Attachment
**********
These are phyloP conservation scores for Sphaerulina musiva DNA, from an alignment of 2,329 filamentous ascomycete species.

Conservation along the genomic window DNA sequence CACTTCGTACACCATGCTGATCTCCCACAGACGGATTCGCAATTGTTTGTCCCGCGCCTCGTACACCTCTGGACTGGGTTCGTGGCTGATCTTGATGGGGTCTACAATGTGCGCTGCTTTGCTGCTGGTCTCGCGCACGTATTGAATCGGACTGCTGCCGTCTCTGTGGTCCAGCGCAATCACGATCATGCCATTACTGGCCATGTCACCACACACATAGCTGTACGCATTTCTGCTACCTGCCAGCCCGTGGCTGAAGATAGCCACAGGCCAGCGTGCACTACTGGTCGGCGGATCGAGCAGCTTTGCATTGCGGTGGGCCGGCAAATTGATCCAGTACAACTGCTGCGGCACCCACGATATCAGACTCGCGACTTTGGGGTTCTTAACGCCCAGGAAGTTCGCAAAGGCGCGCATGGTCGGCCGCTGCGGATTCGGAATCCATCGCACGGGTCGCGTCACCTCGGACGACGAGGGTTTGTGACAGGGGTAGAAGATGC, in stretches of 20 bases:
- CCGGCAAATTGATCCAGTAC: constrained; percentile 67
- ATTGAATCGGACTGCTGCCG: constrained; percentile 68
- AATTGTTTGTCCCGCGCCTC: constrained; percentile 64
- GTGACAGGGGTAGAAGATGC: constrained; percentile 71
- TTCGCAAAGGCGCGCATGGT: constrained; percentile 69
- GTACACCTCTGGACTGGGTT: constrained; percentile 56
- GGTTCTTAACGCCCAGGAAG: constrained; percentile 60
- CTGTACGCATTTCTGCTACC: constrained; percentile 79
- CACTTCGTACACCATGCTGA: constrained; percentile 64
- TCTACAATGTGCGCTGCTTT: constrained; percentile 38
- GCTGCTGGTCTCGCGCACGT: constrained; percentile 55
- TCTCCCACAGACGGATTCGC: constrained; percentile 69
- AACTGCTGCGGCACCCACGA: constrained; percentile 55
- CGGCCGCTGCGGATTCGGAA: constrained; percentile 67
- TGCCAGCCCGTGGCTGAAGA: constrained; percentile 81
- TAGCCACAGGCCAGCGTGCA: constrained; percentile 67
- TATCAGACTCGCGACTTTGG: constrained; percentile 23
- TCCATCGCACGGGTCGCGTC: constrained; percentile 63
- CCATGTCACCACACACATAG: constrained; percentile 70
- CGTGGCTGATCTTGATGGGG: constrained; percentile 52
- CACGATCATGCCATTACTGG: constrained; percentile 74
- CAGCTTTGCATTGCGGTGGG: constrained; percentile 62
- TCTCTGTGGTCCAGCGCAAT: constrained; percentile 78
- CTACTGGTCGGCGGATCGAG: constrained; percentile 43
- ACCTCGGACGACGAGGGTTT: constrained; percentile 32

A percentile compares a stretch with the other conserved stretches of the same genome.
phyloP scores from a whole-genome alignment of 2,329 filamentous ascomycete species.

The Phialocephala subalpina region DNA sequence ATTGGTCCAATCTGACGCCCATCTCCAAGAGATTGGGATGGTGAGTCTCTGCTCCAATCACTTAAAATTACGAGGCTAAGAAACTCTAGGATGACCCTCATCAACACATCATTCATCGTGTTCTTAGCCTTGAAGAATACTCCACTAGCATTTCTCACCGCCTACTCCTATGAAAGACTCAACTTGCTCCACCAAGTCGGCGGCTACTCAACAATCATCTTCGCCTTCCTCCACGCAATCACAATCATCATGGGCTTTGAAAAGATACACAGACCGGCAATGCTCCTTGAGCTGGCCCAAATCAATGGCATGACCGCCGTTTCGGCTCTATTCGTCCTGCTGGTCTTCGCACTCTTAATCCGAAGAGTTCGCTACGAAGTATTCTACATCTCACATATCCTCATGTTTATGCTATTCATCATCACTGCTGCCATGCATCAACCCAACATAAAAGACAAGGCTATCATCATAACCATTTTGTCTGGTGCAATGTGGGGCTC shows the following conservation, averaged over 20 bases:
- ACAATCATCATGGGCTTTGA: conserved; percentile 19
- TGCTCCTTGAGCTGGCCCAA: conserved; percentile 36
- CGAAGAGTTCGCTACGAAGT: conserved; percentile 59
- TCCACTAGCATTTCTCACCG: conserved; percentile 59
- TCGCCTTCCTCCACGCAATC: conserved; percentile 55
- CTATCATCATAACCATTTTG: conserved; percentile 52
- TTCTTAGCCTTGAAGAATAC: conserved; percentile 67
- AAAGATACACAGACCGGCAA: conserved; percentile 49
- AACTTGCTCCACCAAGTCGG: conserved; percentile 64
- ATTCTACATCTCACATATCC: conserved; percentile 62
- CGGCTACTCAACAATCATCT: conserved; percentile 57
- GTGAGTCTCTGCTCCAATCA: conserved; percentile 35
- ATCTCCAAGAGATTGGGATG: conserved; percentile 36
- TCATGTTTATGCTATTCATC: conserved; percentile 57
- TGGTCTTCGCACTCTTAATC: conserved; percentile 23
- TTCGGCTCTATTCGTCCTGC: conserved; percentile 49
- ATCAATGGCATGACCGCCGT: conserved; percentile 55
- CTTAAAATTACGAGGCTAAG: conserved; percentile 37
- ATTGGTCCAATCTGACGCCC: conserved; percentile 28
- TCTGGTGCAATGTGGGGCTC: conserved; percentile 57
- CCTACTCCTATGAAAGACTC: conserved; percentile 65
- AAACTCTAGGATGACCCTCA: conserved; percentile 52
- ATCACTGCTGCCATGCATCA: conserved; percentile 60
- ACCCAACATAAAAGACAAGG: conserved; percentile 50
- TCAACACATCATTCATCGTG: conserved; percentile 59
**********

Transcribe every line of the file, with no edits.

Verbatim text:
These are phyloP conservation scores for Sphaerulina musiva DNA, from an alignment of 2,329 filamentous ascomycete species.

Conservation along the genomic window DNA sequence CACTTCGTACACCATGCTGATCTCCCACAGACGGATTCGCAATTGTTTGTCCCGCGCCTCGTACACCTCTGGACTGGGTTCGTGGCTGATCTTGATGGGGTCTACAATGTGCGCTGCTTTGCTGCTGGTCTCGCGCACGTATTGAATCGGACTGCTGCCGTCTCTGTGGTCCAGCGCAATCACGATCATGCCATTACTGGCCATGTCACCACACACATAGCTGTACGCATTTCTGCTACCTGCCAGCCCGTGGCTGAAGATAGCCACAGGCCAGCGTGCACTACTGGTCGGCGGATCGAGCAGCTTTGCATTGCGGTGGGCCGGCAAATTGATCCAGTACAACTGCTGCGGCACCCACGATATCAGACTCGCGACTTTGGGGTTCTTAACGCCCAGGAAGTTCGCAAAGGCGCGCATGGTCGGCCGCTGCGGATTCGGAATCCATCGCACGGGTCGCGTCACCTCGGACGACGAGGGTTTGTGACAGGGGTAGAAGATGC, in stretches of 20 bases:
- CCGGCAAATTGATCCAGTAC: constrained; percentile 67
- ATTGAATCGGACTGCTGCCG: constrained; percentile 68
- AATTGTTTGTCCCGCGCCTC: constrained; percentile 64
- GTGACAGGGGTAGAAGATGC: constrained; percentile 71
- TTCGCAAAGGCGCGCATGGT: constrained; percentile 69
- GTACACCTCTGGACTGGGTT: constrained; percentile 56
- GGTTCTTAACGCCCAGGAAG: constrained; percentile 60
- CTGTACGCATTTCTGCTACC: constrained; percentile 79
- CACTTCGTACACCATGCTGA: constrained; percentile 64
- TCTACAATGTGCGCTGCTTT: constrained; percentile 38
- GCTGCTGGTCTCGCGCACGT: constrained; percentile 55
- TCTCCCACAGACGGATTCGC: constrained; percentile 69
- AACTGCTGCGGCACCCACGA: constrained; percentile 55
- CGGCCGCTGCGGATTCGGAA: constrained; percentile 67
- TGCCAGCCCGTGGCTGAAGA: constrained; percentile 81
- TAGCCACAGGCCAGCGTGCA: constrained; percentile 67
- TATCAGACTCGCGACTTTGG: constrained; percentile 23
- TCCATCGCACGGGTCGCGTC: constrained; percentile 63
- CCATGTCACCACACACATAG: constrained; percentile 70
- CGTGGCTGATCTTGATGGGG: constrained; percentile 52
- CACGATCATGCCATTACTGG: constrained; percentile 74
- CAGCTTTGCATTGCGGTGGG: constrained; percentile 62
- TCTCTGTGGTCCAGCGCAAT: constrained; percentile 78
- CTACTGGTCGGCGGATCGAG: constrained; percentile 43
- ACCTCGGACGACGAGGGTTT: constrained; percentile 32

A percentile compares a stretch with the other conserved stretches of the same genome.
phyloP scores from a whole-genome alignment of 2,329 filamentous ascomycete species.

The Phialocephala subalpina region DNA sequence ATTGGTCCAATCTGACGCCCATCTCCAAGAGATTGGGATGGTGAGTCTCTGCTCCAATCACTTAAAATTACGAGGCTAAGAAACTCTAGGATGACCCTCATCAACACATCATTCATCGTGTTCTTAGCCTTGAAGAATACTCCACTAGCATTTCTCACCGCCTACTCCTATGAAAGACTCAACTTGCTCCACCAAGTCGGCGGCTACTCAACAATCATCTTCGCCTTCCTCCACGCAATCACAATCATCATGGGCTTTGAAAAGATACACAGACCGGCAATGCTCCTTGAGCTGGCCCAAATCAATGGCATGACCGCCGTTTCGGCTCTATTCGTCCTGCTGGTCTTCGCACTCTTAATCCGAAGAGTTCGCTACGAAGTATTCTACATCTCACATATCCTCATGTTTATGCTATTCATCATCACTGCTGCCATGCATCAACCCAACATAAAAGACAAGGCTATCATCATAACCATTTTGTCTGGTGCAATGTGGGGCTC shows the following conservation, averaged over 20 bases:
- ACAATCATCATGGGCTTTGA: conserved; percentile 19
- TGCTCCTTGAGCTGGCCCAA: conserved; percentile 36
- CGAAGAGTTCGCTACGAAGT: conserved; percentile 59
- TCCACTAGCATTTCTCACCG: conserved; percentile 59
- TCGCCTTCCTCCACGCAATC: conserved; percentile 55
- CTATCATCATAACCATTTTG: conserved; percentile 52
- TTCTTAGCCTTGAAGAATAC: conserved; percentile 67
- AAAGATACACAGACCGGCAA: conserved; percentile 49
- AACTTGCTCCACCAAGTCGG: conserved; percentile 64
- ATTCTACATCTCACATATCC: conserved; percentile 62
- CGGCTACTCAACAATCATCT: conserved; percentile 57
- GTGAGTCTCTGCTCCAATCA: conserved; percentile 35
- ATCTCCAAGAGATTGGGATG: conserved; percentile 36
- TCATGTTTATGCTATTCATC: conserved; percentile 57
- TGGTCTTCGCACTCTTAATC: conserved; percentile 23
- TTCGGCTCTATTCGTCCTGC: conserved; percentile 49
- ATCAATGGCATGACCGCCGT: conserved; percentile 55
- CTTAAAATTACGAGGCTAAG: conserved; percentile 37
- ATTGGTCCAATCTGACGCCC: conserved; percentile 28
- TCTGGTGCAATGTGGGGCTC: conserved; percentile 57
- CCTACTCCTATGAAAGACTC: conserved; percentile 65
- AAACTCTAGGATGACCCTCA: conserved; percentile 52
- ATCACTGCTGCCATGCATCA: conserved; percentile 60
- ACCCAACATAAAAGACAAGG: conserved; percentile 50
- TCAACACATCATTCATCGTG: conserved; percentile 59